A Call for Culture Change and Re-prioritization of Our Most Vulnerable Patient: Establishing Neurodevelopmental Protection for the Neonate
At this institution prioritization is often given to patients who are three to seven years old. This has led to a disparity in providing appropriate care for the neonatal population. New research on the short and long term consequences of common procedures and interventions performed on hospitalized infants led this hospital to implement evidence-based guidelines utilizing multi-modal strategies for neonatal pain management and promotion of healthy neurodevelopment.
1. Integrate evidenced based practices to support the neurodevelopment of the hospitalized infant 2. Identify pharmacological and nonpharmacological ways to decrease pain in infants and articulate a strategic plan for rolling out new guidelines for treating stress and pain in infants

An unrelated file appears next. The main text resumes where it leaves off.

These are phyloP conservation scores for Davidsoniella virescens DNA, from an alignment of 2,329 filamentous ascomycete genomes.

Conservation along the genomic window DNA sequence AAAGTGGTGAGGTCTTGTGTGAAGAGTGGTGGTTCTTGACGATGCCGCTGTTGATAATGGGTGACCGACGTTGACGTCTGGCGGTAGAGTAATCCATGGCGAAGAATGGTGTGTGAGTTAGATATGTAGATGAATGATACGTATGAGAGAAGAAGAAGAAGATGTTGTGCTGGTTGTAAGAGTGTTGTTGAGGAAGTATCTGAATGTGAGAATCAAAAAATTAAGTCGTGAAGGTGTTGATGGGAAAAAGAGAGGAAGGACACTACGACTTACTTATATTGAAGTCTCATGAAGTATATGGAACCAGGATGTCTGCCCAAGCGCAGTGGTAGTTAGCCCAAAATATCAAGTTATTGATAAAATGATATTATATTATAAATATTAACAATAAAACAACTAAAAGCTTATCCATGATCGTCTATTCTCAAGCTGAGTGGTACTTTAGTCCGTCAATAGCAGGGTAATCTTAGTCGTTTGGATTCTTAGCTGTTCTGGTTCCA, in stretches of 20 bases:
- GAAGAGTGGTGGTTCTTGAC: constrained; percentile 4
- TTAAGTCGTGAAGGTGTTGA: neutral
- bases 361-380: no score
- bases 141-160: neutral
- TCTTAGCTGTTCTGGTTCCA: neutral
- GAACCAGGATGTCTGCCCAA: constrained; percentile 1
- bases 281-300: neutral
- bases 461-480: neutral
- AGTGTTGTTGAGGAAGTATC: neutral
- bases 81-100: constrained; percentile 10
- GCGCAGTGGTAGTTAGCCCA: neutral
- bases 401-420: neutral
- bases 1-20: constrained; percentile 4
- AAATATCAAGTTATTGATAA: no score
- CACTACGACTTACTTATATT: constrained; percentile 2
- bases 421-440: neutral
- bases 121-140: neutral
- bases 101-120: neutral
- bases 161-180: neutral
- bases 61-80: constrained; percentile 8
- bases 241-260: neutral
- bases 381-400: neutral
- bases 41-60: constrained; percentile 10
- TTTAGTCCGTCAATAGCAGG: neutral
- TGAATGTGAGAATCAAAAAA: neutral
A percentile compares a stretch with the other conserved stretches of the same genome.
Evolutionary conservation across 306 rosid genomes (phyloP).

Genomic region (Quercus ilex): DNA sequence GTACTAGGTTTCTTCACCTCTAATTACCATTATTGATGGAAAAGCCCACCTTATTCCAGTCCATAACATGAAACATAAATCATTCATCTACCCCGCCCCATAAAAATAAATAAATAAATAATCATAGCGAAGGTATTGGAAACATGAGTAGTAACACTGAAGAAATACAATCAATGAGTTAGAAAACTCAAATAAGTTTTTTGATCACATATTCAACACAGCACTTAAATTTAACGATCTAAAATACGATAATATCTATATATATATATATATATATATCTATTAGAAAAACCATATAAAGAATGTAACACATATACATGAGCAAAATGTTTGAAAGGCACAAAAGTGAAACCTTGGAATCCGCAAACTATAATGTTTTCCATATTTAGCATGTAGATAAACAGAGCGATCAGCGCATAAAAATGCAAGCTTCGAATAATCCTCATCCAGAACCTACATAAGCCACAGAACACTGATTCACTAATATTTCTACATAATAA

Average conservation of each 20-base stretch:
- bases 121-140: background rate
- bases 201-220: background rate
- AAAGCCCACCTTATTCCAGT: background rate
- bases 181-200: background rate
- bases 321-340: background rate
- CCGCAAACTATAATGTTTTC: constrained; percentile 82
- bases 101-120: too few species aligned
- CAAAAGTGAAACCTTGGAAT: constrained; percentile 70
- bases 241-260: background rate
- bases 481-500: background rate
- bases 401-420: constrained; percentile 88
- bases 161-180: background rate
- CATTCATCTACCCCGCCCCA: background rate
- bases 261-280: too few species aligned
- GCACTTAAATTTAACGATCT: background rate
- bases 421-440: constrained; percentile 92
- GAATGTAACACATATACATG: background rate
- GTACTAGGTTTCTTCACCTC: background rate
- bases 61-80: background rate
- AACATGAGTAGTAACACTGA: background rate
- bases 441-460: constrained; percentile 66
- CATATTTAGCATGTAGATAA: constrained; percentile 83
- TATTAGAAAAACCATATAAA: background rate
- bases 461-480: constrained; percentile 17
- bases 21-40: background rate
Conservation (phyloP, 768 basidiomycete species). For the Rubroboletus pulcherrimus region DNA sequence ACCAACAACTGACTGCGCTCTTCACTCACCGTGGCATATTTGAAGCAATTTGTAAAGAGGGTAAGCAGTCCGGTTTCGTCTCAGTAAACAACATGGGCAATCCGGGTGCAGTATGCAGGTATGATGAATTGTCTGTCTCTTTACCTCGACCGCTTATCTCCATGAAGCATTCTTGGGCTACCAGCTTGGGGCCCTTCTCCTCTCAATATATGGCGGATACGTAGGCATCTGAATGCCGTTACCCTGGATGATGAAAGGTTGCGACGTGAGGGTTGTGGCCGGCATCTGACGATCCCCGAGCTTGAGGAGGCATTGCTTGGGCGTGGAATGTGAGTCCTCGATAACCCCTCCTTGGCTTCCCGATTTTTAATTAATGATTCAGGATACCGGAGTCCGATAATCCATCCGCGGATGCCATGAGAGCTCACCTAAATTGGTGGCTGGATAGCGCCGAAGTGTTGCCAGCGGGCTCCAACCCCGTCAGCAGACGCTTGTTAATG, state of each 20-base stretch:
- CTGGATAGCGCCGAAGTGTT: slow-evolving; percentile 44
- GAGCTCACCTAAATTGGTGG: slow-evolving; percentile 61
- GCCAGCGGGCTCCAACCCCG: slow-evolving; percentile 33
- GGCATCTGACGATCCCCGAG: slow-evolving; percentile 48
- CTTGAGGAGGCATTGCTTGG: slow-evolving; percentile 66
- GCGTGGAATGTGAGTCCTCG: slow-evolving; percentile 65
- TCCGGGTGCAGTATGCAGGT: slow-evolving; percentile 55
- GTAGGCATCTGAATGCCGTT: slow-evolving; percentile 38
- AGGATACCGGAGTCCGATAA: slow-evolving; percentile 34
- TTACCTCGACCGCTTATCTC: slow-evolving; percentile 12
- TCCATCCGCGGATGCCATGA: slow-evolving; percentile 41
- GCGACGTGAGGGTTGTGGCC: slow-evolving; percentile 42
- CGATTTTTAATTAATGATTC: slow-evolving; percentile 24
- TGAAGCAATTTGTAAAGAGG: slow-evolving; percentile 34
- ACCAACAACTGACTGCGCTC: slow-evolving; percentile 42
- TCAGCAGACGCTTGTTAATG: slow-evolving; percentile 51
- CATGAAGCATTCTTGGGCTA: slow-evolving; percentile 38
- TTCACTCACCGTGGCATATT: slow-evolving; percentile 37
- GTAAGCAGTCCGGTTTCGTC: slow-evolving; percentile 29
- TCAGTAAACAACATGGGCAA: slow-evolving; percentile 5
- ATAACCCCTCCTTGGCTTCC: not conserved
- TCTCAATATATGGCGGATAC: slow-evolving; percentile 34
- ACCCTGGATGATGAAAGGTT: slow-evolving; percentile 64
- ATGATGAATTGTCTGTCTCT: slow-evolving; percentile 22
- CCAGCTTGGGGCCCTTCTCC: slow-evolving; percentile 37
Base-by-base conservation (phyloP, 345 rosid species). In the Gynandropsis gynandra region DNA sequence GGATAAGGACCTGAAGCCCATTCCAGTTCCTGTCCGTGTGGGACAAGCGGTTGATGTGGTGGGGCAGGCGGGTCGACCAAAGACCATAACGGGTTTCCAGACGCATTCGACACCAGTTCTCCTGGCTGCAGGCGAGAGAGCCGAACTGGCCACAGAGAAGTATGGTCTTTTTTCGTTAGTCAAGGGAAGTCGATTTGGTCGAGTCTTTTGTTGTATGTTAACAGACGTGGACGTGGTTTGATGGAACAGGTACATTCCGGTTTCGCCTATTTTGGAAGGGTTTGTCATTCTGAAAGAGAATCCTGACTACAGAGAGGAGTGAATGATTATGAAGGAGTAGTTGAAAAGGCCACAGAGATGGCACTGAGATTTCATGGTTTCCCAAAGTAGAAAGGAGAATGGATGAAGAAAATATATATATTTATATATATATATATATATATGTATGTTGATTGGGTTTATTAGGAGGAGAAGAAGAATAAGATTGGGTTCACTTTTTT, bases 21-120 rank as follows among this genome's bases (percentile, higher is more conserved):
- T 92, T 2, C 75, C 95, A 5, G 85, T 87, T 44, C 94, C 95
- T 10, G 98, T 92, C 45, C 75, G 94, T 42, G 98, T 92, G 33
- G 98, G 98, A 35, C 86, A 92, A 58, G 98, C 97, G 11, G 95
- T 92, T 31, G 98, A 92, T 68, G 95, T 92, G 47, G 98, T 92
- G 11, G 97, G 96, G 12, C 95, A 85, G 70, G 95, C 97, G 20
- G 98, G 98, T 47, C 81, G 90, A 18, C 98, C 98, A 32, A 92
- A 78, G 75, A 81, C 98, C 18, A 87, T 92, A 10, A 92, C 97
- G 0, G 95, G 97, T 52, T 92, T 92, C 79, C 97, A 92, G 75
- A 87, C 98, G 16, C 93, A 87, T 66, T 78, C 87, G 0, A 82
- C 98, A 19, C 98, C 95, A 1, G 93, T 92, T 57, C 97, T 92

3. Consider ethical implications and implement methods to protect infants from the morbidities associated with long-term hospitalization, trauma and stress.
4. Assess and identify signs/symptoms of pain, stress, under-, and over-stimulation 5. Utilize methods for implementing culture change in terms of neurodevelopmental protection strategies
Suggested Domain: Ethics
CCLS, CEIM, CPST
Katrena Froh worked as a child life specialist in the NICU and participated in educational information sessions for NICU staff members. Since her time in the NICU Katrena has continued to present this information in other venues and throughout the hospital. Katrena is infant massage certified.
RN, MSN, CPNP-AC
Robert Froh is a critical care pediatric nurse practitioner working in the PICU at Helen DeVos Children’s Hospital. Rob attended the pediatric pain master class at Minnesota Children’s Hospital and has since been working on implementing an institution wide quality improvement project regarding pain management.